Now all roads lead to France and heavy is the tread
Of the living; but the dead returning lightly dance.
Edward Thomas, Roads

Tuesday, January 5, 2016

Great Battles: Gallipoli
reviewed by David F. Beer

Great Battles: Gallipoli
by Jenny Macleod 
Foreword by Hew Strachan
Oxford University Press, 2015

Those heroes that shed their blood and lost their live are now lying in the soil of a friendly country. Therefore rest in peace. There is no difference between the Johnnies and the Mehmets to us where they lie side by side here in this country of our. . .You, the mothers, who sent their sons from faraway countries, wipe away your tears; your sons are now lying in our bosom and are in peace, after having lost their lives on this land they have become our sons as well. 
  Mustafa Kemal Atatürk 1934

Monument to Atatürk at Cape Helles, Gallipoli

This week, 100 years ago, the Dardanelles/Gallipoli Campaign concluded with the withdrawal of the remaining land troops around Cape Helles. Roads to the Great War is recognizing that event with this review of a work about Gallipoli that is unique. Unlike the many excellent works on Gallipoli such as Alan Morehead's 1956 classic and the recent histories surrounding the campaign's centennial, Jenny Macleod's Gallipoli isn't an analysis of the conflict. Rather, it's a history of the varied and shifting ways in which the campaign has been remembered and commemorated over the past 100 years by those countries whose soldiers fought there.

This includes what is now Turkey. As the opening sentence of Chapter 1 states, "In the early hours of 19 May 1915, 50,000 soldiers from the Ottoman Empire attacked the Australian and New Zealand soldiers who had invaded their country." Thus begins an impressively original and concise account of the campaign followed by a detailed look at how it was thereafter memorialized in Australia, New Zealand, Britain, Ireland, and Turkey. Notably, Anzac Day stands out as the embodiment of the post-Gallipoli "myth" and might be considered, as Macleod claims, Australia's most important export to the world.

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The author has taken on a difficult task in this book. She argues that no other World War One campaign has been remembered in so many diverse and changing ways. Thus she looks at the countries that were involved — except France, which in spite of losing some 8,000 men at Gallipoli, has maintained no significant cultural memory of the event. The other nations involved have, however, in spite of the campaign representing a shattering defeat for most of them.

Most noticeably, Australia remembers the event with a kind of sorrowful nostalgia mixed with heroic pride. Anzac Day is indeed their day. New Zealand, only slightly less ardent, has followed Australia's lead, while Britain has subsumed "Mr. Churchill's folly" into memory of the war in general. Ireland has slowly moved from a strongly anti-British stance and resentment of those who fought for Britain to a gradual acceptance of those who paid the ultimate price. Much different, of course, is how the victors have remembered and used the victory and the image of Mustafa Kemal to establish ideals within the Turkish nation.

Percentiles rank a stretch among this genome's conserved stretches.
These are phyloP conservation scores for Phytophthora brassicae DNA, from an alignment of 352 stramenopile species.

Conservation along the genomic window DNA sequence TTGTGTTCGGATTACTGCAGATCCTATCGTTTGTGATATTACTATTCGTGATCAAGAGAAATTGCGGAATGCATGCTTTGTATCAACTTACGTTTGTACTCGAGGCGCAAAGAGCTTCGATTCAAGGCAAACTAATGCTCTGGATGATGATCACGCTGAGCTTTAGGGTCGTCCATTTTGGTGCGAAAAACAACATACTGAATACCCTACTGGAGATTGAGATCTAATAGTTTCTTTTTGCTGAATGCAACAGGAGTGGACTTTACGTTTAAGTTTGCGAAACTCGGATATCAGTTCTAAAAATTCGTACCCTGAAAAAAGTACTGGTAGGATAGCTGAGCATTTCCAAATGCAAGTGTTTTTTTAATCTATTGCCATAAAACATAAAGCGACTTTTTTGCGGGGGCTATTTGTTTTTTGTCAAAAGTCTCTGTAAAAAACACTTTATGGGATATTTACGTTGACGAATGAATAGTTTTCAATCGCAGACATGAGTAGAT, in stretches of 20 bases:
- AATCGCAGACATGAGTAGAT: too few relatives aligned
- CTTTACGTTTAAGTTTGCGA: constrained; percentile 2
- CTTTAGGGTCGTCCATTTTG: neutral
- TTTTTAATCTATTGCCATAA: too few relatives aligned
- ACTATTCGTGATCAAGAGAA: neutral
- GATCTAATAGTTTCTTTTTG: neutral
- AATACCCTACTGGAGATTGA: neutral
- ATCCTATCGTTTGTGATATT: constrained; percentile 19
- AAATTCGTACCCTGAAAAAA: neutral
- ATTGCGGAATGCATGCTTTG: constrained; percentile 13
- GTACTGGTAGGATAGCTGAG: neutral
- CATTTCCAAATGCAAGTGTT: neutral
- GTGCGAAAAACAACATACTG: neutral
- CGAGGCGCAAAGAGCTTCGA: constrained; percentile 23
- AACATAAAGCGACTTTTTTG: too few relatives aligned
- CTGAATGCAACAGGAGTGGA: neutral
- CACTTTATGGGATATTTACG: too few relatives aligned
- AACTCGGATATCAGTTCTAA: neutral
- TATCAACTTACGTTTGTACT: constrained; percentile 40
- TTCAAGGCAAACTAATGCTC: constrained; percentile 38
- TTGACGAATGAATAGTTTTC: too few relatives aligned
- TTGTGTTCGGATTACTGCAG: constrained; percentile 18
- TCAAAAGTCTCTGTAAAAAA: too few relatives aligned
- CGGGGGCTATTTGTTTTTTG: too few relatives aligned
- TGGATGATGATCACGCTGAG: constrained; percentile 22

The whole situation is much more complex than this, of course, and Macleod does an excellent job of detailing how in each nation, and in almost every decade since 1915, attitudes have waxed and waned. Hew Strachan points out in his foreword to the book that "The opportunity for invention and reinvention is simply greater the longer the lapse of time since the key event" (pg. x). The extent to which Gallipoli is commemorated and reinvented has always been influenced by religious, military, political, and social concerns within the individual nations, and the author carefully examines these influences, consistently and fully annotating her sources of information.

A School Group from Australia Touring the Gallipoli Battlefields in 2009
(Your Editor Center Rear in Grey Cap)

This is a scholarly yet highly readable study and is Book Two in a new series being published by Oxford University Press under the editorship of Hew Strachan. Several significant battles are examined in the series, including Waterloo, Gettysburg, and El Alamein, with the main focus being on the legacy of these battles in the imaginations of the victors and the defeated. As the author states in her preface, both history and memory are considered, with memory's flexible and selective nature especially being examined in each case. She is well qualified to look at Gallipoli in this light. Besides being an experienced academic, Jenny Macleod is the co-founder of the International Society for First World War Studies and an associate editor of the journal First World War Studies. Anyone interested in the ways the Gallipoli campaign has been evaluated and remembered from 1915 to the present will find this book a most informative and rewarding read.

David F. Beer


  1. Ataturk's remarkable words, which I had the good fortune of personally seeing inscribed, might be a good study for many leaders today.
    Sadly that outreach & that compassion are non-existent today.

  2. Unfortunately, you are absolutely right, Cyril.